Common Tragedies

Thoughts on Environmental Economics


Posted by Daniel Hall on October 31, 2007

Martin Wolf has a column in the Financial Times about biofuels, summarizing the report Biofuels — At What Cost? from the Global Subsidies Initiative:

Energy security and climate change are two of the most significant challenges confronting humanity. What we see, in response, is the familiar capture of policymaking by well-organised special interests. A superb example is the flood of subsidies for biofuels. …

Already the support in members of the Organisation for Economic Co-operation and Development costs about $13bn to $15bn a year. But this sum generates much less than 3 per cent of the overall supply of liquid transport fuel. To bring the biofuel share to 30 per cent, as some propose, would cost at least $150bn a year and probably more, as marginal costs rose.

EtOH Costs and Benefits

Note that sugarcane ethanol from Brazil is the only type of ethanol that is less expensive than gasoline. It also is the only one that gets significant emissions reductions. Corn-based ethanol, on the other hand, is expensive and ineffective. The left-hand chart is interesting, too: with all the complaints about corn-based ethanol in the U.S., I did not realize that Europe was ploughing ahead with even larger subsidies for biofuels. But here’s the likely reason for all the attention paid to corn ethanol:

This highly subsidised source of demand is also having a big impact on demand for foodstuffs. In 2007, for example, the increase in US demand for corn-based ethanol will account for more than half of the global increase in demand. Much the same is true for US and EU use of soyabeans and rapeseed in biodiesel. The rising price of food is good for producers. It is dreadful, however, for consumers, particularly for those in poor food-importing countries. Increased production of biofuels also adds stress on existing land and water supplies. Is it possible to justify this cornucopia of complex and expensive subsidies, mandates and protectionist measures? No. But that does not stop people from trying.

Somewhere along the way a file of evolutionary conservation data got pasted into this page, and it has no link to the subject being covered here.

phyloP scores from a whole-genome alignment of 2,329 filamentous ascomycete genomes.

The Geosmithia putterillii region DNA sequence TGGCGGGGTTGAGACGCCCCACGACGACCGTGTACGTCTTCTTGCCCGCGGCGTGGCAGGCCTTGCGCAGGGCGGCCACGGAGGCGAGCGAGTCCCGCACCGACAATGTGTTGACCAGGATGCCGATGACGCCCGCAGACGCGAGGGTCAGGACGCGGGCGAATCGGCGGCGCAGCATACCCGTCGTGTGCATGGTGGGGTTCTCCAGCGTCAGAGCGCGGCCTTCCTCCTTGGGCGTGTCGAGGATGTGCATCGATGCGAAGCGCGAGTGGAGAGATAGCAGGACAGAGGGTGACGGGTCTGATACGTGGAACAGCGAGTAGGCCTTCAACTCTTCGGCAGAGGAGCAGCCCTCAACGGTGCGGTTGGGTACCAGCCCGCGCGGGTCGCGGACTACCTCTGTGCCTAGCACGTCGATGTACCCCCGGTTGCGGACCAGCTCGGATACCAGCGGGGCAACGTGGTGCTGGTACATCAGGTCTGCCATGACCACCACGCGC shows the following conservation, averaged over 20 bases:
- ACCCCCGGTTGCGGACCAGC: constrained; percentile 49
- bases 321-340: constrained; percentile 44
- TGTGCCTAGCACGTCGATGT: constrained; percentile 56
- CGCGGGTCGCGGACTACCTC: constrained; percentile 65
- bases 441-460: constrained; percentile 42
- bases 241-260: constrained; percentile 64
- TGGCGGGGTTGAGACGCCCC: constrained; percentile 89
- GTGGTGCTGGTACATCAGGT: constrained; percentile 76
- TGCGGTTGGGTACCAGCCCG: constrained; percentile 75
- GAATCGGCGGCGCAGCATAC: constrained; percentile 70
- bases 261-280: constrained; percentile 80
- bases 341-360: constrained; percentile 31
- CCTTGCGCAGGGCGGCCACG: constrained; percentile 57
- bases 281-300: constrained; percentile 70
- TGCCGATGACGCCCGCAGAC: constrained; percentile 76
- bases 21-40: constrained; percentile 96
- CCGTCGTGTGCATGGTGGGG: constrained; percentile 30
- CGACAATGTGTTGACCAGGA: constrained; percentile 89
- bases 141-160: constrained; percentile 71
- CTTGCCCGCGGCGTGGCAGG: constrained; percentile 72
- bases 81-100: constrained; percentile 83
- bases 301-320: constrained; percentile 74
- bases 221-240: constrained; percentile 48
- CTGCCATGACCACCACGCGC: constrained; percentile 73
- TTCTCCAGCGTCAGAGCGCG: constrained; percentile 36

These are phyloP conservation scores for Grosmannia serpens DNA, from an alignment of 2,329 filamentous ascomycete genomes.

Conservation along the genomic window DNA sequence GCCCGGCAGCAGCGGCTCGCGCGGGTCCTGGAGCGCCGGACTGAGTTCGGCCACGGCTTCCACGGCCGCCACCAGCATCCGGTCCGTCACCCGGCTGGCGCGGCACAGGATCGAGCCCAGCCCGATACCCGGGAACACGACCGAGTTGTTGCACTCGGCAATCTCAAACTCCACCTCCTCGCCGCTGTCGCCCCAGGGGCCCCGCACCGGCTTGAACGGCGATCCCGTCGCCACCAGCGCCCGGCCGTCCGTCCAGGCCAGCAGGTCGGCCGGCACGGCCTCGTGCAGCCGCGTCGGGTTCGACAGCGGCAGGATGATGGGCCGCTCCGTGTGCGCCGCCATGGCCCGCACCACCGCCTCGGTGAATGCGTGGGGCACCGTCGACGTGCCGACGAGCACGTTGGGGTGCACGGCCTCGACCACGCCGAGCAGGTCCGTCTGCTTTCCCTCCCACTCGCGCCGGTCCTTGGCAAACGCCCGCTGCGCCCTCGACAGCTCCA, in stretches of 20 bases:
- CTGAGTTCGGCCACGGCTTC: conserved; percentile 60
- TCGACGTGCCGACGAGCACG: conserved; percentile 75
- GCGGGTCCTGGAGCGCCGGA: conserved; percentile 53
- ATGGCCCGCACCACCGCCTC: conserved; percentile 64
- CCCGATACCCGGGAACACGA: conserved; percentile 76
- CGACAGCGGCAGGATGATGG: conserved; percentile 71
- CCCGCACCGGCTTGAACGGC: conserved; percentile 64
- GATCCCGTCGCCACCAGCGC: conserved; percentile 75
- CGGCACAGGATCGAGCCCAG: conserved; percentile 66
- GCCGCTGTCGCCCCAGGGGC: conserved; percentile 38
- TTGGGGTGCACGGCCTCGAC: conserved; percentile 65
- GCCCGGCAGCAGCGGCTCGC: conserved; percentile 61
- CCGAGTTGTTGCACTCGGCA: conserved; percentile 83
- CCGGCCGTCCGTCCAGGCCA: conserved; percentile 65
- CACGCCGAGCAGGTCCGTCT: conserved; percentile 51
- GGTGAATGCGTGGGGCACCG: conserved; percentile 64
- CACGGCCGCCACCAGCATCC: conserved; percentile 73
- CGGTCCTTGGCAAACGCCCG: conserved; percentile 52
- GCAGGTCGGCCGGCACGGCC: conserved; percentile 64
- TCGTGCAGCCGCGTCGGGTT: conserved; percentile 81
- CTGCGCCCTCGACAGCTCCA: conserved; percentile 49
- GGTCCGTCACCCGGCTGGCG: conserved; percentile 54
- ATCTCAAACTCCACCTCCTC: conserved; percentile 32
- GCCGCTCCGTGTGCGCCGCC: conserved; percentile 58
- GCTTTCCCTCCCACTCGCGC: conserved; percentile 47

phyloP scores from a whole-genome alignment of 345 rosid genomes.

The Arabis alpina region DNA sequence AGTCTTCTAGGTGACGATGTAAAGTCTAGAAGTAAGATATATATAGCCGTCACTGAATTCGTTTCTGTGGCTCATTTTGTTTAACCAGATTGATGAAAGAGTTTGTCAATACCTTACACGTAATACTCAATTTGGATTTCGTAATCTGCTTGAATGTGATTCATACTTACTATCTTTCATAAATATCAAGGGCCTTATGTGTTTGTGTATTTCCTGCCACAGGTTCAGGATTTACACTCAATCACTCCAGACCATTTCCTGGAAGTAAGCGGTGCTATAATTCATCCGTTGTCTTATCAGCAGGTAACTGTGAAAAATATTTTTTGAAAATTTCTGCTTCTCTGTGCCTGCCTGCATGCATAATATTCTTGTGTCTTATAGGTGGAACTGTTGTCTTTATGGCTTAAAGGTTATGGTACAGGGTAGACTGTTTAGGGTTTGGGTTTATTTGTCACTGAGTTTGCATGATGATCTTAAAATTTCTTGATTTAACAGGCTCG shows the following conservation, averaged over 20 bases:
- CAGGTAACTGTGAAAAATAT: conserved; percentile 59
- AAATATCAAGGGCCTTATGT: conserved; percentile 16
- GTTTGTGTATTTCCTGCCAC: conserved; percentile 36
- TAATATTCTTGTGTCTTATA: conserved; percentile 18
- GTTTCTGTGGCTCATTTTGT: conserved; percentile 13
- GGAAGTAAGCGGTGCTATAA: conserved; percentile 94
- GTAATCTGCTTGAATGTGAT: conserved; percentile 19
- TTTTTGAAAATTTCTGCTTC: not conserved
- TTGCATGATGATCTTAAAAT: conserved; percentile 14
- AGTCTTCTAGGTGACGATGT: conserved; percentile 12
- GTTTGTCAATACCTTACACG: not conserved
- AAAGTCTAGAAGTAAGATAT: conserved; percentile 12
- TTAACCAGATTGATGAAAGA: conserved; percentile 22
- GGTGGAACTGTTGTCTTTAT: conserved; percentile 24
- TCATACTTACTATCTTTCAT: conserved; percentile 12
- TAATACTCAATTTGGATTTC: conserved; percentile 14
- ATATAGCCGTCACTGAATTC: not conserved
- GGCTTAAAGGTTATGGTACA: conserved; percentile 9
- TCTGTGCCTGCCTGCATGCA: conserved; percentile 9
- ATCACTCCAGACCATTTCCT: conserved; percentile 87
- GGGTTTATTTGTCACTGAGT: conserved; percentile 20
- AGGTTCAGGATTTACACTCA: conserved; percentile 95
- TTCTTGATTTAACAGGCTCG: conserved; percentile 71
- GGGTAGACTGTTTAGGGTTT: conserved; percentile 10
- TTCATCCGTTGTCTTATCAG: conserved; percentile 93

Corn consumption

U.S. ethanol production has accounted for more than half of the increase in global demand for corn in the last three years! That’s mind-boggling.

Biofuels aren’t much help with regards to energy security or climate change either:

…biofuels are, under current technologies, complements to, rather than substitutes for, fossil fuels and are also vulnerable to their own risks of weather and disease. …

According to the report, the cost of eliminating a tonne of carbon dioxide equivalent through biofuels varies from a low of about $150 to as much as $10,000. Even the lower of these figures exceeds almost all estimates of the marginal benefit of reducing a tonne of emissions. It certainly much exceeds the cost of many alternative ways of doing so.

That is a very big number. Prices for emissions reductions in 2008 in the EU ETS (the cap-and-trade program) are ~$30 per tonne carbon dioxide equivalent.

The column concludes with some sensible recommendations:

So what should be done? Here are some simple negative suggestions: eliminate increasingly popular (because apparently costless) mandates to use specific quantities of biofuels, since these shift all the risk of fluctuations in demand and supply of foodstuffs on to their use as food; discipline the stacking of subsidies on one another; and eliminate all open-ended supports for production before these become impossible to reverse.

Here, also, are some positive ideas: define the objectives and instruments of policy precisely, in terms of the overall goals of energy security and reductions in emissions of greenhouse gases; create a single global price of carbon that governs all activities; make producers compete for any support that is offered; let the markets decide on sale of flexible-fuel vehicles (and indeed the energy efficiency of vehicles); and, above all, move to free trade in biofuels.

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